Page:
Monday, September 30, 2013

Come Ride the Lions Club Excursion Train!

Here is another video for the Lions Club Excursion Train which shows a view of the Box Canyon Bridge that I had not seen before.  It looks like creating my scratchbuilt version of the bridge will be more tricky than I had originally envisioned...

Monday, September 23, 2013

Gone Muddin'

I didn't get quite as far on scenery as I wanted this weekend, but I was able to get all of the cracks and rough areas along the seams of the stacked foam layers filled in and smoothed out using Mike Confalone's "Universal Mud" technique as described in his scenery videos. Out of respect for Mike's work, I don't want to give away his technique here. Instead, I'll point you to where you can purchase his videos and learn how he does it yourself. He does discuss his techniques in great detail and I've found his videos to be worth their weight in gold.



I was also able to run through three full operating sessions on Sunday and I found a few more rough areas in the trackwork I needed to fix before I finish ballasting the layout. Good thing I discovered these rough spots now instead of later.

Sunday, September 15, 2013

Layout Progress Video #4

I figure it's about time I created another layout progress video. We get to see a train work the yard tracks in this one!


Wednesday, September 11, 2013

A Plausible History

The Steamboat METALINE navigates the nearly impassable rapids at Box Canyon near Ione Washington. This photo was captured circa 1890s. Soon, the railroad would arrive, making such a dangerous journey unnecessary.
Although I am creating a freelanced railroad and I am thoroughly enjoying the freedom and the lack of constraints that freelancing offers, I wanted to evoke that sense of historic authenticity usually reserved for prototype modelers.

I hopped on to Google to research the location I chose for my modeling and from that research I developed a timeline of events important to the development of the MFTR as it "exists" today. Many of these events are historically accurate. (Such as the the construction of the original rail line in 1909.) Other events are completely fictional and serve as justification for the choices I've made in my modeling. (Such as the cement operations moving from it's original location to the town of Ione) Still others are minor tweaks of real events. (Such as the change in management and direction at the Ponderay Paper Recycling Co.)

With that in mind, here is a brief "history" of railroading in the Pend Oreille Valley:
  • 1892 - The Great Northern Railroad (GN) reached Newport Washington enabling shipment of timber towed upstream from mills located along the Pend Oreille River Valley as far north as Metaline Falls.
  • 1909 - The Lehigh Portland Cement Co. (Originally Inland Portland Cement Co.) is established in Metaline Falls.
  • 1909-1911 - The original line from Newport to the town of Metaline Falls was built by Fredrick Blackwell and given the name Idaho and Washington Northern (I&WN).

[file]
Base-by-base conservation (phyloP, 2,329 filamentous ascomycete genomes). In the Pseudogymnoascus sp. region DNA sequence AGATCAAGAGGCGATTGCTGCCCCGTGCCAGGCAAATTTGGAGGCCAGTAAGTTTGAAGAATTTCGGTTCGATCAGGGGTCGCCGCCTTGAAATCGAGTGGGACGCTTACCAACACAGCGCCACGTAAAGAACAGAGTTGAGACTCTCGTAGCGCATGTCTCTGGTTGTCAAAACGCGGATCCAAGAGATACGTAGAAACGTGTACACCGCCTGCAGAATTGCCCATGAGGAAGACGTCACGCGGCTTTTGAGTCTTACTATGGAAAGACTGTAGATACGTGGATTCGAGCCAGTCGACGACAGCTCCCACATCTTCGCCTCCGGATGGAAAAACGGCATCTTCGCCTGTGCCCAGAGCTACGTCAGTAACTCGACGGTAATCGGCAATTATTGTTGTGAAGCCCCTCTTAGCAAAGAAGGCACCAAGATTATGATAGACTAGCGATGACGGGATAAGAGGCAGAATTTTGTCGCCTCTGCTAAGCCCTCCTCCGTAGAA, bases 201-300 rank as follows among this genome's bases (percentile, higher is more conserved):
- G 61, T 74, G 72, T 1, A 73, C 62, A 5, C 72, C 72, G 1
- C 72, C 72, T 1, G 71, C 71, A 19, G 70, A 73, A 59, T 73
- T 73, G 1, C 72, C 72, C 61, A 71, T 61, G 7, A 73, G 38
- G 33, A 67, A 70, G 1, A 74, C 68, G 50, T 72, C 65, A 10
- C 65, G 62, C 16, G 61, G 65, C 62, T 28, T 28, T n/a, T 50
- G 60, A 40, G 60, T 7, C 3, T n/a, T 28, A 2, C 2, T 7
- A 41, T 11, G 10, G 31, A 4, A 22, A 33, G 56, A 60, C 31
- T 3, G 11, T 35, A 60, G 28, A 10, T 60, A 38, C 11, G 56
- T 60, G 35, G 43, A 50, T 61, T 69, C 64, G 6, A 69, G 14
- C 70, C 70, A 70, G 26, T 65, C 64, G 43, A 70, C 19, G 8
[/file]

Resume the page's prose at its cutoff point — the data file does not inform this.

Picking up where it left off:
• 1925 - A slump in the lumber market led to the sale of the I&WN to the Milwaukee Road.
  • 1956 - Construction completed on the Box Canyon Dam.
  • 1967 - The Boundry Hydroelectric Dam is built in the northern most area of the Pend Oreille Valley. The dam supplies up to one-third of Seattle City Lights power, It's presence has changed the landscape, permanently submerging the famous Metaline Falls river rapids.
  • 1970 - The Great Northern together with the Northern Pacific, (NP) Chicago, Burlington and Quincy, (CBQ) and the Spokane, Portland and Seattle Railway (SP&S) merge to form the Burlington Northern Railroad (BN). This new railroad continued supplying rail traffic to the Pend Oreille Valley.
  • *1983 - the Vaagen Brothers Lumber company acquired the valley's largest mill located in the town of Ione.
  • 1985 - Soo Line purchased the bankrupt Milwaukee Road and takes over operations in the valley.
  • *1988 - The Ponderay Newsprint Co. is founded in Ione bringing with it new economic opportunities.
  • 1990 - Canadian Pacific gained full control of the Soo Line. 
  • *1991 - The Canadian Pacific, declared it economically unfeasible to continue operations in the Pend Oreille Valley. The line is handed over to the Port of Pend Oreille and given the name of The Metaline Falls Terminal Railroad (MFTR) in honor of both the lovely town and it's historic falls. Both of which have contributed greatly to the valley's history.
  • *1994 - Continuing to find success in the Pend Oreille Valley, The Lehigh Portland Cement Co. moved operations from it's aging plant in the town of Metaline Falls to a new plant located in nearby Ione. This move saved the railroad 20 miles of travel round trip. The old plant continued to receive occasional loads of cement to store in it's large capacity silos for many years after.
  • *1996 - The Burlington Northern merged with the Atchison, Topeka and Santa Fe (ATSF) to form the Burlington Northern and Santa Fe Railway (BNSF). This new railway continues to supply traffic to the MFTR at the town of Newport.